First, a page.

How to Build Wood Traffic Barricades

You can build your own traffic barricades from plywood and 2-by-4s.
You can build your own traffic barricades from plywood and 2-by-4s. (Image: traffic sign image by Horticulture from Fotolia.com)

When you need to discourage traffic temporarily, or direct it in the right direction, wooden traffic barriers work well. These saw-horse style barricades are typically painted in bright, high visibility colors to prevent confusion. Building your barricades so that they are collapsible will make them easier to use and transport, especially if they are stored most of the time, or moved frequently. Build your barriers in a size that is easily movable by one person for access.

Things You'll Need

  • 3/4-inch thick plywood
  • Drywall square
  • Circular saw
  • Jig saw
  • 2-by-4 lumber
  • Latex paint
  • Roller

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Draw a capitol T on a sheet of 3/4-inch plywood with a drywall square. Draw the T top bar 24-inches wide and 6-inches tall. Make the leg of the T 30-inches high and 6-inches wide. Draw diagonal lines between the bottom corners of the T's tops and bottom corners of the leg to form a roughly triangular shape with 6-inch wide square corners. Draw a rectangle 1 1/2-by-3 5/8-inches with its wide side parallel to each end of the T's top ends, 1-inch in from the end, centered in the 6-inches. Draw the same rectangle with its narrow end parallel to the end of the leg, 1-inch from the bottom.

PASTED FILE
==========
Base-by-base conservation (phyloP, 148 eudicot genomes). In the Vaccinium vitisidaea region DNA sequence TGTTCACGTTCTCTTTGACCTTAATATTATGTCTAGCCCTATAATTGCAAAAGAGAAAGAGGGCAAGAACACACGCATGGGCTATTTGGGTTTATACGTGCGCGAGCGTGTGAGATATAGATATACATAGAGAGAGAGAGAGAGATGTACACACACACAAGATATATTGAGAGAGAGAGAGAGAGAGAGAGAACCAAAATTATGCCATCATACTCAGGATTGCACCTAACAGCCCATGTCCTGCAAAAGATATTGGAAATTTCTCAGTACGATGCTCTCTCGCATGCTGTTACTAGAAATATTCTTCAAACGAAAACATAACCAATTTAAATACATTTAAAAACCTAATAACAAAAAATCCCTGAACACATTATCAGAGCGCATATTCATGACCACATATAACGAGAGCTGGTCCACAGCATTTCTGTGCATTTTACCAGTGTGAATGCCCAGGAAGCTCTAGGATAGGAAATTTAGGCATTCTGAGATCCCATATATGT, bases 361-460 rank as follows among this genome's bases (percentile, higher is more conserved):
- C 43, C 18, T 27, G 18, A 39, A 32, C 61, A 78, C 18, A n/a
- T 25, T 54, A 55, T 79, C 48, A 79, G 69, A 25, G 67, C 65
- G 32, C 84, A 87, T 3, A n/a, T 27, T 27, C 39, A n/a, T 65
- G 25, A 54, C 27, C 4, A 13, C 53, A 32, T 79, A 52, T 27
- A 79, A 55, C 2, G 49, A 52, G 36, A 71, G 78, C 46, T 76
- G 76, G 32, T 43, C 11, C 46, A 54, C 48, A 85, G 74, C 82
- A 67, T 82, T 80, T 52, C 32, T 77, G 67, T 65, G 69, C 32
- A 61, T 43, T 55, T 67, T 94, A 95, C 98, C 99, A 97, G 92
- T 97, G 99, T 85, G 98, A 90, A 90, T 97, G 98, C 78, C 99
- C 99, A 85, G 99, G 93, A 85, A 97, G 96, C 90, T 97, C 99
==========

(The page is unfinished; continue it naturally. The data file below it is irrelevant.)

Cut the shape out around the diagonal lines and the three square ends with a circular saw. Cut the rectangles out using a jigsaw. Make two for each barrier. Cut three pieces of 2-by-4 lumber 48-inches long for each barrier. Cut a 3/4-by2-inch notch at each end of the 2-by-4, one inch from the end, with the 3/4-inch side open to one long edge. Make the notches in the same edge of each board.

Turn the plywood ends so that the 24-inch top of the T is on the ground. Fit the ends of the 2-by-4s through the rectangles in the plywood end pieces with the notches down, so that the notches drop down over the plywood, locking them in place.

Disassemble the barrier. Paint the barrier pieces with two coats of semigloss latex paint, in orange or yellow for easy visibility. Use a medium nap roller to apply the paint, working with the grain in long straight strokes. Apply the paint as evenly as possible to prevent runs and drips in the finish. Allow the label recommended drying time between coats for best results.

References

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